VALDECK: Yes, I mean I would start with Joan's list. I think the one -- there are two actually big differences between this upcoming confirmation fight and the one we had with Justice Gorsuch's ultimate confirmation. The first is President Trump now has his own bench of smart young federal appellate judges who he has nominated to the Federal Appeals Court. Joan mentioned Barrett. I would add Amul Thapar, a circuit judge in Kentucky on the sixth circuit who is very close to Mitch McConnell who would be the first supreme court justice of South Asian descent.

But it is important not to lose sight that it was understood that the president was going to have just about a free hand when it came to filling Justice Scalia's seat because almost no one he would have nominated would have changed the court's ideological balance. Replacing Justice Kennedy is a completely different conversation. And so, I think one of the really big questions is going to be whether any of the moderate Republicans, someone like Senator Jeff Flake or Senator Bob Corker, or even John McCain, will exert some preference for another centrist or whether there will be a lot of pressure on the president and senate Republicans to use this as an opportunity to move the court firmly to the right by replacing Justice Kennedy with someone quite to his right ideologically of the model of a Neil Gorsuch.

BALDWIN: And I think that is an interesting point whether you do hear from the more moderate Republicans or if it does go farther to the right. But to the White House, let's go back over there as we know the president has been reacting to this news of this retirement. What do you have?

COLLINS: That's right. So, the president of course the White House still digesting all of this news, but we have sources telling the CNN White House team that the president will push to have a new Supreme Court justice before the midterm elections this November. Now, that is a pretty quick time line and that would mean that they would have to have someone nominated within weeks and that would include capitol hill staying here essentially over the summer as that process plays out. All of that coming as the president is saying that he will pick someone from his already existing list of Supreme Court potential nominees.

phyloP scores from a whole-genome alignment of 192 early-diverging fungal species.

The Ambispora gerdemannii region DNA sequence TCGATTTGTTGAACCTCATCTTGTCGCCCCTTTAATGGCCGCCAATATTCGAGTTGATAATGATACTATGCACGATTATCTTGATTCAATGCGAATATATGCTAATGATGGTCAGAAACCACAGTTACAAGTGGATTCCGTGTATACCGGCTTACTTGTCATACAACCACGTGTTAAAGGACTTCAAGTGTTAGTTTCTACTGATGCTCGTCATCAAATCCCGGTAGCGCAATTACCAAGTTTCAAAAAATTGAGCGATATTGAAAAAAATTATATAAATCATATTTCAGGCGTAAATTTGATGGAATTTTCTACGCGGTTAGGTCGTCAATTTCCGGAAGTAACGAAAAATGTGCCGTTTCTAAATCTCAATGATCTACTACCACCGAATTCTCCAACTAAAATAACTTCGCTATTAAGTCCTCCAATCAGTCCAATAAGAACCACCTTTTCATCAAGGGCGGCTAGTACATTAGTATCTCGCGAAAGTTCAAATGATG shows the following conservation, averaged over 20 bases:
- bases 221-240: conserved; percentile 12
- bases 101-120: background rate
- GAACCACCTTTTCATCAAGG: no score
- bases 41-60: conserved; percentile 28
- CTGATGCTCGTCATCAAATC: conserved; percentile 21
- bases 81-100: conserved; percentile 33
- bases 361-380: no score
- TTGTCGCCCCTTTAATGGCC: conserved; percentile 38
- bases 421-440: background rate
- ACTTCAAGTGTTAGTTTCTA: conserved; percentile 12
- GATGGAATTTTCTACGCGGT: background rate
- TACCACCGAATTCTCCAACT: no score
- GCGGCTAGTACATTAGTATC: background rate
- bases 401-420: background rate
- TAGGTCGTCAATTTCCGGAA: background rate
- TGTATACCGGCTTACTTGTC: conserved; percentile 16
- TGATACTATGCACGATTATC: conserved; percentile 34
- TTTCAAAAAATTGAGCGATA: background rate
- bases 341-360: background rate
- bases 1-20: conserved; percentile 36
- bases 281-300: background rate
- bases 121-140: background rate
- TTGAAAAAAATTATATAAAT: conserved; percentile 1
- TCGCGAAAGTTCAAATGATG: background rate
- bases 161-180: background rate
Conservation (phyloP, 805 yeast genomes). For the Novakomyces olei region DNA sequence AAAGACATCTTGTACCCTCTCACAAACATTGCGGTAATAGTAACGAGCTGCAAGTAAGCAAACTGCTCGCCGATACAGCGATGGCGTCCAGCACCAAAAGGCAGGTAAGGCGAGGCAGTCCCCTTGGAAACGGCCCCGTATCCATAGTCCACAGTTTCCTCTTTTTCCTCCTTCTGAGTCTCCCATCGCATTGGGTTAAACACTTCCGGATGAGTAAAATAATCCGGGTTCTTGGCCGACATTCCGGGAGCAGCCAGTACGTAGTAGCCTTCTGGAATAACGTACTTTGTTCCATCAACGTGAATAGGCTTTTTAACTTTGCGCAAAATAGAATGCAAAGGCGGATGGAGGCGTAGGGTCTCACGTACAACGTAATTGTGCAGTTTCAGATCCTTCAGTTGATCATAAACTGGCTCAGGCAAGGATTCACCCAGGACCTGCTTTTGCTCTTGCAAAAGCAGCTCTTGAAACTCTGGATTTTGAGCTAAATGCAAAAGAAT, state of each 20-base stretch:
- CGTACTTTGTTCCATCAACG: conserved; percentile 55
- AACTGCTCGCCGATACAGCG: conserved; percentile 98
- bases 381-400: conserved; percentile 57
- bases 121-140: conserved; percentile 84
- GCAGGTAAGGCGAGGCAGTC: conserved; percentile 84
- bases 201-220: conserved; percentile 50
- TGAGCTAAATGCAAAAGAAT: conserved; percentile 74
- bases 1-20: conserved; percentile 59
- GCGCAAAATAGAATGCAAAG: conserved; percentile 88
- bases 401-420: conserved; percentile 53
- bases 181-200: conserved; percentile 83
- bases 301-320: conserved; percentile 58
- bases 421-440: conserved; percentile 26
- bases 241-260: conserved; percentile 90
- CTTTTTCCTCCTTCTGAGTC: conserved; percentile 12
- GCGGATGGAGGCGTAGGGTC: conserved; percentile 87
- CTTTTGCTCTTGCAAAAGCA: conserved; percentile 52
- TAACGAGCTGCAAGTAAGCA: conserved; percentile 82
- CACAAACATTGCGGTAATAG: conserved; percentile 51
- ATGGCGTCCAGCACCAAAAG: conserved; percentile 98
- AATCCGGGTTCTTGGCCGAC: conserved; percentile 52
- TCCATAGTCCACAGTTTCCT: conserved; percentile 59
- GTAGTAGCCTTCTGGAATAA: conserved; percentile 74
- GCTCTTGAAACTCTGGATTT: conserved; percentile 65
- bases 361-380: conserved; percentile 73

Now, I'll also remind you last fall I believe it was November, the White House published this list seemingly out of nowhere at the time of potential Supreme Court nominees. That is a little bit different from that list that was published before he nominated Neil Gorsuch, but then they published essentially an updated list. But it came at a time when it raised eyebrows because there was a question of who was the White House expecting to replace on the Supreme Court? Now that Kennedy has said that he will retire, this list is coming into play. There are dozens of names on the list does mean the president will try to pick someone before the midterm and have then confirmed. That is a pretty quick time line, but something that the president will push for a swift confirmation of whoever it is he does nominate to the supreme court.

BALDWIN: All right. Thank you. So, Gloria Borger back to you. If they are hoping to get this done before the mid terms, and chalk that up to another reason why members of congress will not be taking their summer recess because they have to get this thing together, they only need 51 votes. Democrats have little leverage.

BORGER: Right. They changed the filibuster rule for judges. So, Democrats don't have a lot of leverage right now. What they can do is try and stretch this out. I mean they are still smarting from what happened to Merrick Garland what which was put off indefinitely if you'll recall by Mitch McConnell and of course Neil Gorsuch is the reason why. And now the Democrats are probably gathering, and I've been trying to get will touch with some about what they can do to delay, delay, delay. Perhaps until after the midterms. But they don't control the floor in the senate. Mitch McConnell controls the floor. And they don't have the benefit of the bill filibuster anymore. So, it is very likely that the person that Donald Trump picks is the person that would wind up on the supreme court unless the Democrats can figure out some way to slow down that train if they believe, and I think it is a long shot, that perhaps they could take back control of the senate this people are really not predicting right now.

BALDWIN: So, what about Steve's point, though, that you have this conservative centrist in Justice Kennedy. And when he is gone, how much input would be taken from more moderate Republicans on capitol hill to replace him with someone who is more centrist, or would they go farther right as perhaps President Trump would like.

BORGER: I think President Trump makes up his own mind on these things. And he is really concerned about the base. You saw that in the immigration debate. You saw that on the travel ban. You see that in almost every decision that he makes. And I think that he is going to be thinking about his base and his legacy when he looks at the direction of the supreme court. Any president would think about his legacy by the way, not just Donald Trump. But Donald Trump pays an awful lot of attention to the people who got him elected. And so those who were thinking like you might want a more --